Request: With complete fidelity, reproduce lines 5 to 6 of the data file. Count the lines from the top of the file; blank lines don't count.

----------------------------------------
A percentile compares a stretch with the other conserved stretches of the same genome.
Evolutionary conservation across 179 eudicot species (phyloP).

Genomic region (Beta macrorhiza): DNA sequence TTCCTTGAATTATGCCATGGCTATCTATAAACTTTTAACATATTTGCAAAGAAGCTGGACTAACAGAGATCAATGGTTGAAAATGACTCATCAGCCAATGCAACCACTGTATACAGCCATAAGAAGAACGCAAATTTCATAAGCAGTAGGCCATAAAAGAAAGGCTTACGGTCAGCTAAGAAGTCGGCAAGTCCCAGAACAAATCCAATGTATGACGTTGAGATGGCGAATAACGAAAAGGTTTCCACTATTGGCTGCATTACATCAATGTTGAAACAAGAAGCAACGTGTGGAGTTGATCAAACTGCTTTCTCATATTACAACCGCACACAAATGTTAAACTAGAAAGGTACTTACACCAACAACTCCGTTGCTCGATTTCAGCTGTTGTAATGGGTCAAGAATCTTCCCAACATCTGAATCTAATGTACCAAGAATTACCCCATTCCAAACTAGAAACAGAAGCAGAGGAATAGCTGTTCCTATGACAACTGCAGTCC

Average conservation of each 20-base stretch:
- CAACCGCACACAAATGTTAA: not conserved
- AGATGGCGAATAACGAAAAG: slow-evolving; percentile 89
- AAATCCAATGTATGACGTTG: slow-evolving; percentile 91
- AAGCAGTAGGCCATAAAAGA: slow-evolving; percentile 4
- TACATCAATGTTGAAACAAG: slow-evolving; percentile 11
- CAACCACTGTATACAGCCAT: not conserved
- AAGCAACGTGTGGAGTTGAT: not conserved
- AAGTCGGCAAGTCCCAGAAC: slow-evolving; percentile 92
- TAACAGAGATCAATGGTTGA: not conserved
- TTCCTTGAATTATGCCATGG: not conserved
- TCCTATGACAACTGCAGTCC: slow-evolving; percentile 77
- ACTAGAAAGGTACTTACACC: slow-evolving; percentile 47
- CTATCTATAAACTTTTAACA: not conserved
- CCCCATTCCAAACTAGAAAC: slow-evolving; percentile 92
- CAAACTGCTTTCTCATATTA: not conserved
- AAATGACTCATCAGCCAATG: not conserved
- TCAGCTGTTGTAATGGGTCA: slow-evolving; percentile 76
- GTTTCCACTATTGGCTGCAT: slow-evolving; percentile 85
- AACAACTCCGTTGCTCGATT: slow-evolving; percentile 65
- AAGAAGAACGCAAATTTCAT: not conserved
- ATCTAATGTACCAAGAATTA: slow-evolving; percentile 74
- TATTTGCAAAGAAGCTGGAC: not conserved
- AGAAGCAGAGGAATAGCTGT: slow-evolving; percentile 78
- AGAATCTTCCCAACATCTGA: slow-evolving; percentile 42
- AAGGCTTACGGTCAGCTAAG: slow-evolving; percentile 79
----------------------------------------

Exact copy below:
- CAACCGCACACAAATGTTAA: not conserved
- AGATGGCGAATAACGAAAAG: slow-evolving; percentile 89